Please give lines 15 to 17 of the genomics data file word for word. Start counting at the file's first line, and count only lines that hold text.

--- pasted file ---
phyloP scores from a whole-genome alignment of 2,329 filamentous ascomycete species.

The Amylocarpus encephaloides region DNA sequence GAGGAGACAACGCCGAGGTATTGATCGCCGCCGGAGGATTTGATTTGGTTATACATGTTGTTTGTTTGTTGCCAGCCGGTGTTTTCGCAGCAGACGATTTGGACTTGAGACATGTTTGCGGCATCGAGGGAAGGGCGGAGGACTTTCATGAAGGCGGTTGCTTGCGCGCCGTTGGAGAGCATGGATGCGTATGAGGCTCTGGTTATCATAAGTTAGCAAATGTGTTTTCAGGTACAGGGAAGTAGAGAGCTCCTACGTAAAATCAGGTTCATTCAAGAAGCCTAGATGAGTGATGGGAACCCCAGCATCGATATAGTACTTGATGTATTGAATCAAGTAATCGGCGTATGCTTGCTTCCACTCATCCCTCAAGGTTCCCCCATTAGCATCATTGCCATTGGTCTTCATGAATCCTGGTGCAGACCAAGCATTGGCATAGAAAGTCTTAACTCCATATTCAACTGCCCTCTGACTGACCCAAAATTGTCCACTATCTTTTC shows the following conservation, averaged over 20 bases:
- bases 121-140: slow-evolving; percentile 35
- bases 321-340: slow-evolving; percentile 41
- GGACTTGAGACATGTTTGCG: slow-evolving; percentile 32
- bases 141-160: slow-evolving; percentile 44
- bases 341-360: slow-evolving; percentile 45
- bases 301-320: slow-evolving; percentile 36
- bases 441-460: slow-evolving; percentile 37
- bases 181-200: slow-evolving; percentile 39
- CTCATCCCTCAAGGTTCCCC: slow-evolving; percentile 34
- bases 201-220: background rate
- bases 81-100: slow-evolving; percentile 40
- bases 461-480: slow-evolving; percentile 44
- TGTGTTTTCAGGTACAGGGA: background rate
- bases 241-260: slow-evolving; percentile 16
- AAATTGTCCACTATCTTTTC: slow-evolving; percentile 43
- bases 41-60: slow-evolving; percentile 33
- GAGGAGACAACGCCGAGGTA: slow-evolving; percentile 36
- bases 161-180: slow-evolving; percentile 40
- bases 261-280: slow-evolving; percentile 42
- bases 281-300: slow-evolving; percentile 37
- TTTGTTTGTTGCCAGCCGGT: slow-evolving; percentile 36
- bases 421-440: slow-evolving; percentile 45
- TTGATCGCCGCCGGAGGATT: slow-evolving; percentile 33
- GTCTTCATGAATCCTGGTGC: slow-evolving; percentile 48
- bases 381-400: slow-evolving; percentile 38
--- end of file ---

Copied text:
- TGTGTTTTCAGGTACAGGGA: background rate
- bases 241-260: slow-evolving; percentile 16
- AAATTGTCCACTATCTTTTC: slow-evolving; percentile 43